Since this piece was published, Dr Monjib has been released from jail, but forbidden to leave the country, pending trial.
Maâti Monjib, a distinguished Moroccan historian and human rights activist, has been on hunger strike since 4 March in al-Arjat prison near Rabat. Monjib was seized last December by plainclothes security officers in a restaurant in Rabat, brought before a prosecutor and then an investigating judge, who ordered his detention pending trial. On 27 January he received a one-year prison sentence for ‘fraud’ and ‘treason’.
Last month, after 29 years of diplomatic stalemate, Western Sahara returned to war. The territory is a former Spanish colony; Morocco and Mauritania invaded as Spain withdrew in 1975. The Polisario Front, an independence movement made up of the territory’s indigenous Sahrawi people, took up arms. A messy and inconclusive guerrilla war dragged on until a 1991 ceasefire, by which point Mauritania had relinquished its claims on the territory, and Morocco had built a sand berm – at 1700 miles, arguably the longest military barrier in the world – to separate the roughly three-quarters of the territory that it occupied from the remaining quarter or so controlled by Polisario, which governs in exile from a series of refugee camps in Algeria’s Tindouf Province.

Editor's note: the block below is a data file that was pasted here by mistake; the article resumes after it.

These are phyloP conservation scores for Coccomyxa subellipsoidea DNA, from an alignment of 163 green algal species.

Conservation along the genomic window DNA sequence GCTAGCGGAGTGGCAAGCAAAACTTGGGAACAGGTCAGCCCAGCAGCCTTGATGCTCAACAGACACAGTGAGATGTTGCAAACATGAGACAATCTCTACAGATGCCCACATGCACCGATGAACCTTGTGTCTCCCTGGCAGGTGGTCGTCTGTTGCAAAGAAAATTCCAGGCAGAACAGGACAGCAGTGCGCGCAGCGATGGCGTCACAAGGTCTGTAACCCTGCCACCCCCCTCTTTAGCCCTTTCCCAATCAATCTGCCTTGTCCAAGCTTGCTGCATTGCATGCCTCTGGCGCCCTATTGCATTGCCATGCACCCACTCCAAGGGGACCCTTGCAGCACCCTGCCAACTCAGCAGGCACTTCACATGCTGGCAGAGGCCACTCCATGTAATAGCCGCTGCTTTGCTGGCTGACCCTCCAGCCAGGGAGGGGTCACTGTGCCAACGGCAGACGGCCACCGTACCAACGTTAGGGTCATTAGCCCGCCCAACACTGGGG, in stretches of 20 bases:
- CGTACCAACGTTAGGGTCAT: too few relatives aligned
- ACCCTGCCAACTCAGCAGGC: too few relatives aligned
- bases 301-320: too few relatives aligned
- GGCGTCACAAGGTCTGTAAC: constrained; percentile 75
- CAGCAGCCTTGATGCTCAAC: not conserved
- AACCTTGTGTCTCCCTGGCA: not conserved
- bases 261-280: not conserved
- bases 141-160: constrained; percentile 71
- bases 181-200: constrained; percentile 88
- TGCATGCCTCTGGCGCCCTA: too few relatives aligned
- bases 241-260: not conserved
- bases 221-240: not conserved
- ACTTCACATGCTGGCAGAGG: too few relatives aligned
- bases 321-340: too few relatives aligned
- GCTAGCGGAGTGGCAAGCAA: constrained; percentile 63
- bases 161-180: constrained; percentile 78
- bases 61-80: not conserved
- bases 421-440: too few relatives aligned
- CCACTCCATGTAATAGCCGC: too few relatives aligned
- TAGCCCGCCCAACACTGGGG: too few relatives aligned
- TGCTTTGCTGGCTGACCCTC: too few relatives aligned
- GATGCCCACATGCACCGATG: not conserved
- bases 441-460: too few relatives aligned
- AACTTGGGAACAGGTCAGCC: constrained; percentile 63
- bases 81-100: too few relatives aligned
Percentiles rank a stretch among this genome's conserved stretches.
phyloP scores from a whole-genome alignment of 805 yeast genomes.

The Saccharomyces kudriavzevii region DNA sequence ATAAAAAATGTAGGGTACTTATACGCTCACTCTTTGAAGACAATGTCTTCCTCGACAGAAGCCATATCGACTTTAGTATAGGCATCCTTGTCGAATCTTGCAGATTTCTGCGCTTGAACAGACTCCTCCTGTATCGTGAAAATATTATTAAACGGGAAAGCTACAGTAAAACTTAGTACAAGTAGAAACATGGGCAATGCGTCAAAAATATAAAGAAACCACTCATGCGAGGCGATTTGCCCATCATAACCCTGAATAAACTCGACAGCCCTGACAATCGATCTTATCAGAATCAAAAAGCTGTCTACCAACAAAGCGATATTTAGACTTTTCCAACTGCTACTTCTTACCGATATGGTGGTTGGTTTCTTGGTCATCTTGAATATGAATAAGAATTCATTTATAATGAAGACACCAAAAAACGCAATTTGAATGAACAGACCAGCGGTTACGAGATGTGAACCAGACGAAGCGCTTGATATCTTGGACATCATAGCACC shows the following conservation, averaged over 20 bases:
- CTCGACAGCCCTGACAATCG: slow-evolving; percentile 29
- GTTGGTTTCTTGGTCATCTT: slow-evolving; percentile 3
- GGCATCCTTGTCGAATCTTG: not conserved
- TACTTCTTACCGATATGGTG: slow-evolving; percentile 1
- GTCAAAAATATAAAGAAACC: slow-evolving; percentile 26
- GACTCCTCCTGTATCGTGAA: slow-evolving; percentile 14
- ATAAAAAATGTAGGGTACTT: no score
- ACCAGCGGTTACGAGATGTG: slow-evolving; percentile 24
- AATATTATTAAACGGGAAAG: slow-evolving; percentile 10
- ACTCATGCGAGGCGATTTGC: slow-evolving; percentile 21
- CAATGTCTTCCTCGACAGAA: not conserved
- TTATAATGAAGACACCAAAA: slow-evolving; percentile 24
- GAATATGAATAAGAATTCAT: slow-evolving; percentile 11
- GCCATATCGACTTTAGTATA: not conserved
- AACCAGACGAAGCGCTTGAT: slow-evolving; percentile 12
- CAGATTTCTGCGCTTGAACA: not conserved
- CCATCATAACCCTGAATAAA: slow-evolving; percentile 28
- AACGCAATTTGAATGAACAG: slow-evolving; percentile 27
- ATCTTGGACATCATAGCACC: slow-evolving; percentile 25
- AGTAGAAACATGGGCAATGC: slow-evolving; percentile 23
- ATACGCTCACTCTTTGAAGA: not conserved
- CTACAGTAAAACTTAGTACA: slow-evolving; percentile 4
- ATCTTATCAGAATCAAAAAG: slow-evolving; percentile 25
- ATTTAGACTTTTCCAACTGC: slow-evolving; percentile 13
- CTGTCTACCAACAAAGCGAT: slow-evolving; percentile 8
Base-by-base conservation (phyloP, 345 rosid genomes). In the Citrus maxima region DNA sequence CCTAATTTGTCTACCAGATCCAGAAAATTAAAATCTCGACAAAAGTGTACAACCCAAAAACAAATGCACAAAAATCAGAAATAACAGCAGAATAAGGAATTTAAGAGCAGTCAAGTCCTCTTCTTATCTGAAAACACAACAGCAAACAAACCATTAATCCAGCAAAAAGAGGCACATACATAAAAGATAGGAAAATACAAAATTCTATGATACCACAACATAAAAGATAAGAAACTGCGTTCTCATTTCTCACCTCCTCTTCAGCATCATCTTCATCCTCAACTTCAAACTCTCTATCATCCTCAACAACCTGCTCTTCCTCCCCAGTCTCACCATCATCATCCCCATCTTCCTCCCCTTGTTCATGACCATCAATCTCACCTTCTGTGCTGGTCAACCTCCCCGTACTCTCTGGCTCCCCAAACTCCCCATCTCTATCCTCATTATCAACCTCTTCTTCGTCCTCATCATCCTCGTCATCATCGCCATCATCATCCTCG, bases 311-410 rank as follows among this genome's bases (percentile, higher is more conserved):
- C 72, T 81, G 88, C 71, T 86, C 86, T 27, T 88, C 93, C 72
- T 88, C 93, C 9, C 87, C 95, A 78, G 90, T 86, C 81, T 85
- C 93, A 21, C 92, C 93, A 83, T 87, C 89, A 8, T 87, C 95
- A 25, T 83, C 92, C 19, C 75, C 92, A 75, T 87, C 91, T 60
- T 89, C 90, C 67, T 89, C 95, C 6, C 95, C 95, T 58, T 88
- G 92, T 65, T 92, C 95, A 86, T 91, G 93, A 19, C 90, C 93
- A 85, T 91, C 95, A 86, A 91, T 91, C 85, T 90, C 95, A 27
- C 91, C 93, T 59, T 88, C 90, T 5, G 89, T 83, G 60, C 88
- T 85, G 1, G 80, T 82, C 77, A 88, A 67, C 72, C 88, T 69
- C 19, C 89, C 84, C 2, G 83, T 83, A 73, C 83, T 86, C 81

On 27 February, the European Court of Justice ruled that the EU-Morocco Fisheries Partnership Agreement cannot apply to the territory of Western Sahara. Morocco alleges that the former Spanish colony, on the Atlantic coast between Morocco and Mauritania, is part of its integral territory. The view is not officially shared by any UN member state, and the UN considers Western Sahara a Non-Self-Governing Territory.